US President Barack Obama doubled down Tuesday in a pre-Christmas duel over taxes with Republicans, warning that political “brinksmanship” could put the fragile US economic recovery at risk.
After a miserable year being thwarted by his foes on Capitol Hill, Obama turned the tables when the Republican-led House blocked a bipartisan Senate compromise to extend a middle class payroll tax holiday for two months.
“Let’s not play brinksmanship, the American people are weary of it, they are tired of it… I am calling on the speaker and the House Republican leadership to bring the Senate bill up for a vote,” Obama said.
Obama’s intervention, squeezing his congressional foes at holiday time, whipped up a public test of political will as both sides stake out ground ahead of his 2012 reelection fight.
House Republicans appeared stuck in a corner, partly of their own making, facing criticism from fellow party members in the Senate as polls suggest the showdown may be boosting Obama’s political fortunes.
If the tax holiday is not extended by January 1, payroll deductions will go up from 4.2 percent to 6.2 percent and Americans stand to lose an average of $1,000 from their paychecks over the year.
House Republicans appear to face the unpalatable political prospect of climbing down and accepting the Senate compromise or being blamed by Obama for taxes going up on 160 million Americans next year.
Even a creative face-saving solution typical of the arcane congressional procedure that sometimes unpicks end-of-year showdowns would allow Obama to claim a political victory as he heads into his reelection year.
The Republican-controlled House did not specifically vote down a Senate plan to extend the payroll tax holiday for two months, but voted 229 to 193 to appoint negotiators to frame a new joint bill with the Democratic-led Senate.
But Senate Majority Leader Harry Reid has refused to bring his chamber back from the Christmas and New Year break to hold talks on the measure, believing the row was solved when the compromised plan passed 89-10 on Saturday.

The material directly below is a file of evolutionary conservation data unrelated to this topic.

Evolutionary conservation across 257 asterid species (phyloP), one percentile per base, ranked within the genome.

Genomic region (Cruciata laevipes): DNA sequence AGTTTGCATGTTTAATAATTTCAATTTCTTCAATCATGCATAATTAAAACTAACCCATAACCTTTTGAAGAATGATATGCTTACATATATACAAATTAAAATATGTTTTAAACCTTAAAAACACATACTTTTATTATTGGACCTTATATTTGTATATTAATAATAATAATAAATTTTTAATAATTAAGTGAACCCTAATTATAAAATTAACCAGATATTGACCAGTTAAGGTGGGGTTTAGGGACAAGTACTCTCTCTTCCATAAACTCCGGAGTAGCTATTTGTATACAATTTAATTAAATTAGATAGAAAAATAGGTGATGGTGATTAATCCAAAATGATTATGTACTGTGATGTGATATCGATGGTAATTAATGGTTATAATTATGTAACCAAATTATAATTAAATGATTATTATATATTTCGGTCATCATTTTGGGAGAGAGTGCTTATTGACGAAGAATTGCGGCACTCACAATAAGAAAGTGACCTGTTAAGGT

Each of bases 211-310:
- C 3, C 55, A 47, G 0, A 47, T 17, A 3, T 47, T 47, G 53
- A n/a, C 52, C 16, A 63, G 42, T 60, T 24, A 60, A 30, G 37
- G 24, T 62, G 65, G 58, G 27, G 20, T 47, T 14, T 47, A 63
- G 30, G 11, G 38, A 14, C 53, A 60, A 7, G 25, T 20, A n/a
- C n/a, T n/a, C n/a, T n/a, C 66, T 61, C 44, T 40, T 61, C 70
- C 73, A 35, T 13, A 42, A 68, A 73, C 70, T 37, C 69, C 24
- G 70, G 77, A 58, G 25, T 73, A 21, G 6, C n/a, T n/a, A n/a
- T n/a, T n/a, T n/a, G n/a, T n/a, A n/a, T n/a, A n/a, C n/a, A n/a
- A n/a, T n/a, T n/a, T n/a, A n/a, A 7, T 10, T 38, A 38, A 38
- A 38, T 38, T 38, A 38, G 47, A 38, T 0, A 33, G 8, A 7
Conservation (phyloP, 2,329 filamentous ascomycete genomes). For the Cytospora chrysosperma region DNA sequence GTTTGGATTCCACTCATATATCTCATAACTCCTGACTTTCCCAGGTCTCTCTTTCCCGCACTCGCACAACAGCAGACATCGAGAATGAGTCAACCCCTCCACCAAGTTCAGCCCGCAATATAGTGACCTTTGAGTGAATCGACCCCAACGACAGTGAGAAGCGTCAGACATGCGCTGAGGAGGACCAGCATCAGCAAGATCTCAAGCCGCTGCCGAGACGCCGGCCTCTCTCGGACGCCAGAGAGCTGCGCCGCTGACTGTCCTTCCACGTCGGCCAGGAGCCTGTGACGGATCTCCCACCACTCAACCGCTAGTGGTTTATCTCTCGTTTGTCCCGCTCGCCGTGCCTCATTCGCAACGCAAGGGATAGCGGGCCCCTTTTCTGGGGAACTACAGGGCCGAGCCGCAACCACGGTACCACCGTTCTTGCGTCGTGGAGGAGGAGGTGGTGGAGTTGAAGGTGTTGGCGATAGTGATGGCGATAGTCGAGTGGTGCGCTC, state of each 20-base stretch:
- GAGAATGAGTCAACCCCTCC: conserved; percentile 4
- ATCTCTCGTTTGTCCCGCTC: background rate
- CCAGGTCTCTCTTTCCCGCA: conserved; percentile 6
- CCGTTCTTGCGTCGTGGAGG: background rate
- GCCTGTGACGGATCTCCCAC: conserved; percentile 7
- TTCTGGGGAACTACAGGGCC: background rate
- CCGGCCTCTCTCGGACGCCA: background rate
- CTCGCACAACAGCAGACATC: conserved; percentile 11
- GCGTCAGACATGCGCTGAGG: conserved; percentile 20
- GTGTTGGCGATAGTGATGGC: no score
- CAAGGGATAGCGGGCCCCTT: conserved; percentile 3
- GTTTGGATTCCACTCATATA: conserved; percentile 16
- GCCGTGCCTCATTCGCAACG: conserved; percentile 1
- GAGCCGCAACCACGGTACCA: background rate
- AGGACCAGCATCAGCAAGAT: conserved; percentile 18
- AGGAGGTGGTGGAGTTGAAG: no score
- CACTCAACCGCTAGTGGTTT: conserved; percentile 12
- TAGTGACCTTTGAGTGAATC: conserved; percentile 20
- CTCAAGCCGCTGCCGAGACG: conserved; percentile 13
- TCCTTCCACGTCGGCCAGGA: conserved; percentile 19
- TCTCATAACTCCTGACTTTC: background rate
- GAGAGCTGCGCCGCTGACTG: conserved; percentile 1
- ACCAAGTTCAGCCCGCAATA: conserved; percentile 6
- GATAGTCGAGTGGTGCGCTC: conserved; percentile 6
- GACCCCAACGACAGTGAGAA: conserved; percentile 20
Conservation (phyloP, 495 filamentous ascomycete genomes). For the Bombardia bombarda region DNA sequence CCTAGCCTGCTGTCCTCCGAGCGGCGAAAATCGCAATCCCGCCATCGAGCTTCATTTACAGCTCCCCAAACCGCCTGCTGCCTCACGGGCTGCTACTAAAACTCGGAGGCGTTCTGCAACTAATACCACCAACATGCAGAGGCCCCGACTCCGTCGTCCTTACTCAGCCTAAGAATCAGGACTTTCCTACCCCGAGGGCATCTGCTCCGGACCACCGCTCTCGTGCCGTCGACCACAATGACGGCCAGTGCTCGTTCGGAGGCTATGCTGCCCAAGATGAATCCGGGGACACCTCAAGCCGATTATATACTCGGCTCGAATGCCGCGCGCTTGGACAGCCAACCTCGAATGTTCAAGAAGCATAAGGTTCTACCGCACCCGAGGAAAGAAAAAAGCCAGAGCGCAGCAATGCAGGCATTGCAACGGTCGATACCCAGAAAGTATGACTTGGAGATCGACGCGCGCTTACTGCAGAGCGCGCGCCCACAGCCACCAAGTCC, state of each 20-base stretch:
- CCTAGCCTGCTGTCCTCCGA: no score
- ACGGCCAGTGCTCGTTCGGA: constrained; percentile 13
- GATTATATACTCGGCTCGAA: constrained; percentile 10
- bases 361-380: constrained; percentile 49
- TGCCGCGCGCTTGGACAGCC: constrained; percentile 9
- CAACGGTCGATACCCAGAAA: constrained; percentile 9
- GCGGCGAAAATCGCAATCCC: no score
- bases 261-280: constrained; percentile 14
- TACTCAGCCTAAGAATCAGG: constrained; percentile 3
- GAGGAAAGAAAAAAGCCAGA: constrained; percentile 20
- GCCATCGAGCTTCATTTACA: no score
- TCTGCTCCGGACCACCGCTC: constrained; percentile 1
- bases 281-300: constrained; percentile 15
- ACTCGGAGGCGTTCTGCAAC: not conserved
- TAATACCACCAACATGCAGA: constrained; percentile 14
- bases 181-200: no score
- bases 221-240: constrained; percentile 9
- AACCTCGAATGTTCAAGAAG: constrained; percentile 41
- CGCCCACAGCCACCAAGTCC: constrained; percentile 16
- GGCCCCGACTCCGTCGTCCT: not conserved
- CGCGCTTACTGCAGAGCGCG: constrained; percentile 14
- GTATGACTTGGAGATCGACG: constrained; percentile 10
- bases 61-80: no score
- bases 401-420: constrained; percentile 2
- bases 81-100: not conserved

House Republican leaders now say that two months is insufficient and back Obama’s initial call for a year-long extension.
“I need the president to help out, all right?” Republican House Speaker Boehner shouted at a press conference, drawing cheers from his lawmakers.
Republicans have denied that Boehner originally signed off on the Senate compromise but was forced to backtrack because of a revolt among ultraconservative Tea Party members of his caucus.
Obama was in no mood to ease the pressure on his foe.
“Right now, the recovery is fragile but it is moving in the right direction,” Obama said.
The impasse “could have effects not only on families but on the economy as a whole,” the president added.
But Boehner wrote to Obama to ask him to persuade Reid to appoint negotiators to reconcile differing Senate and House approaches.
“There are still 11 days before the end of the year, and with so many Americans struggling, there is no reason they should be wasted,” said Boehner.
There were also signs that some Republicans believe their side may have sabotaged their own case in the run-up to Christmas with the showdown.
“It is harming the Republican Party. It is harming the view, if it’s possible anymore, of the American people about Congress,” Republican Senator John McCain said on CNN.
“We’ve got to get this resolved and with the realization that the payroll tax cut must remain in effect.”
The dispute is disrupting Obama’s plans to join his family on his annual Christmas and New Year vacation in Hawaii. But with such a high-stakes fight raging, the president showed no sign of wanting to leave.
“I know the president wants to see his daughters and his wife,” his spokesman Jay Carney said, conjuring up the politically emotive image of Obama missing Christmas to stay home to fight for the middle class.
If Boehner “feels that the last act of the Republicans in the House in 2011 is to raise taxes… he can take that approach,” Carney said.
The months-long showdown with Republicans who have blocked most of Obama’s job-creating agenda also appeared to benefit the president’s standing.
In a new CNN poll, Obama’s approval rating jumped five percentage points over the last month, to 49 percent, nearly the 50 percent barrier crucial to presidents as they approach reelection.
Only 16 percent of those asked approved of the job Congress was doing.